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The memory process in the human brain is very complex. No computer has come close to the capacity of the human brain as of yet. However, it is only a matter of time before computers will have overcome the human brain's power with the fusion of nanotechnology and biotech resources, expected within the next 20-30 years.

Scientists have been discovering and uncovering each part of the human memory system in order to help better understand how we encode our memories, and retrieve them as well. Understanding these memory processes can help parents to improve the prospect of a higher education for their children early in life, and help people improve the quality of their memory and recollection processes.

The Encoding Process - Laying Down Memories

You can think of the process of storing memories in your mind to be similar to that of a computer that utilizes RAM (Random Access Memory) for the temporary storage of information before being placed in long-term storage on the hard drive. This temporary storage, or working memory, depends on a different network of brain structures than long term memories do.

Psychologists refer to storing memories as an encoding process--a procedure for transforming something a person sees hears, thinks, or feels into a memory. Scientists have determined there are different methods in how we lay down our memories.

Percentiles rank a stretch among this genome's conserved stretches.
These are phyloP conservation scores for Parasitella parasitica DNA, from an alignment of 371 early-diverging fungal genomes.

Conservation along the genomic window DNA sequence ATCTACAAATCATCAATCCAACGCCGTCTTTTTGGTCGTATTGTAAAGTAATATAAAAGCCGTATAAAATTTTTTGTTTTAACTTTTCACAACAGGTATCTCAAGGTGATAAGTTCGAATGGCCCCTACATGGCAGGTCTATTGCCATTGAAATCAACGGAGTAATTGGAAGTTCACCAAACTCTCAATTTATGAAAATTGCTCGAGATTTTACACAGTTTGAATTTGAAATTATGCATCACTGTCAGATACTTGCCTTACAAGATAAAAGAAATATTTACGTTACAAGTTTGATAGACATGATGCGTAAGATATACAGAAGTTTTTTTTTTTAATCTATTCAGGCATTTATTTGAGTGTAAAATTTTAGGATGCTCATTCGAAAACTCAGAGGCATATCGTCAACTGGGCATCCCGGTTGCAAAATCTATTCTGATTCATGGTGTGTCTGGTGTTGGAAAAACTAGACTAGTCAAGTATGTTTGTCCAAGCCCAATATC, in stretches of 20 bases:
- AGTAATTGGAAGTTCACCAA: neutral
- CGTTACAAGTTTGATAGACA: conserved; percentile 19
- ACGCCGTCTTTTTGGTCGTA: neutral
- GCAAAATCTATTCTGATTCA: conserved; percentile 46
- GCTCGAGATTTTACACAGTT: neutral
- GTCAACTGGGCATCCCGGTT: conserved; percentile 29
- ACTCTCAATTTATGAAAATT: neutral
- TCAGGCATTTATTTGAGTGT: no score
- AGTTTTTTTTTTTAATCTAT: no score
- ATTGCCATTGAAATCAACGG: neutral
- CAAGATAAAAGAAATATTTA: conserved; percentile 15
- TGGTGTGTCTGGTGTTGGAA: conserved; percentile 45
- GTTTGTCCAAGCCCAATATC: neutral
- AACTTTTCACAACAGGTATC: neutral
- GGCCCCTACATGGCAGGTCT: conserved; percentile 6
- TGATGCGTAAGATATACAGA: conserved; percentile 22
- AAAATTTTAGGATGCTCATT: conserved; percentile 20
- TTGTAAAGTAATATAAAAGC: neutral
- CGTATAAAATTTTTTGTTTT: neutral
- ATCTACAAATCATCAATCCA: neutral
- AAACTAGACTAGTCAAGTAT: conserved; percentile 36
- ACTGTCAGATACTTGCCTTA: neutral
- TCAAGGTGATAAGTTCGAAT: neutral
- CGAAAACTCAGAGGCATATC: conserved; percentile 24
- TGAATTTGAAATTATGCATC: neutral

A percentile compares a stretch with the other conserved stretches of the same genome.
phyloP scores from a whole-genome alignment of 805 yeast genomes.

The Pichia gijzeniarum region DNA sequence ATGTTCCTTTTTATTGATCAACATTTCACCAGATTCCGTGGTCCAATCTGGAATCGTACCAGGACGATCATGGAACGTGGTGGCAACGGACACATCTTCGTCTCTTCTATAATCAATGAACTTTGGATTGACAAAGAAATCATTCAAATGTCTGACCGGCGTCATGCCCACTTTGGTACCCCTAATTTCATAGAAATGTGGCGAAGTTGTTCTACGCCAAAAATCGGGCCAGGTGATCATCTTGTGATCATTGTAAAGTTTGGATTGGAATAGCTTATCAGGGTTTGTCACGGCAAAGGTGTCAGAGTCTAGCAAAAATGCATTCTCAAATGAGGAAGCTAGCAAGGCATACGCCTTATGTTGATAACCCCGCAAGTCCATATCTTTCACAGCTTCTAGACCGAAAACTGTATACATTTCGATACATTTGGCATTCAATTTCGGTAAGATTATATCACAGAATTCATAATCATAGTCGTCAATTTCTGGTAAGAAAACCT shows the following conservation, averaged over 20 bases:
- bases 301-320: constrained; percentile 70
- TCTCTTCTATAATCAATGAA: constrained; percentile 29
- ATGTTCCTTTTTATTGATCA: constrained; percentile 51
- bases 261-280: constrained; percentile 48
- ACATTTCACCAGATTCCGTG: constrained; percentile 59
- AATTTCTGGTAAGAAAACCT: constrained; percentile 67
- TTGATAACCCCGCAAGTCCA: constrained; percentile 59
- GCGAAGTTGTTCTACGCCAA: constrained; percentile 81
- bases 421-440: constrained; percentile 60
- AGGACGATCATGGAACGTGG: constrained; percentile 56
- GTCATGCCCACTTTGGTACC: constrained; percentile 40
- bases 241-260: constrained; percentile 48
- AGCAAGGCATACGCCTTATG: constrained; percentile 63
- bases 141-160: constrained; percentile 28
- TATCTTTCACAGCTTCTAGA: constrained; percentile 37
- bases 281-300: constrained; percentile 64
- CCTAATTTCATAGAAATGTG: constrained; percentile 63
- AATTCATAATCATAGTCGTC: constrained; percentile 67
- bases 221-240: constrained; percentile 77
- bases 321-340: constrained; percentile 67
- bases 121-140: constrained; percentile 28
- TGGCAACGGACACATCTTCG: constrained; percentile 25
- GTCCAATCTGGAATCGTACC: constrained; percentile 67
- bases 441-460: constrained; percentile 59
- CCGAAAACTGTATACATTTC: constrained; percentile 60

Shallow Encoding

Repeating information to yourself , such as a phone number, is a process of encoding that is part of our working, short-term memory most of us use when we need to hold a small amount of linguistic information in mind for several seconds. Repeating a phone number to yourself only temporarily stores the information. Many people do not understand why this type of encoding doesn't work for long-term memory -- it is due to our utilizing our brain's phonological loop, that relies on a part of the brain designed only for short-term memory purposes.

Elaborative Encoding

If you've ever had trouble remembering something you truly wanted to remember, as most of us, you probably just view yourself as possessing less intelligence than others. These continued experiences of not being able to remember something promotes low self-esteem, not to mention embarrassment. What you are really missing in the memory encoding process, isn't intelligence, but a type of mental glue, scientists call elaborative encoding.

In order to encode incoming information, or an event, into long-term memory, the best way to do this is to link, associate or connect the incoming information with something already in your memory in order to make it meaningful. You can retrieve the memory, because you have an actual means to recall it, due to associating, linking or connecting the incoming information with something already in your memory.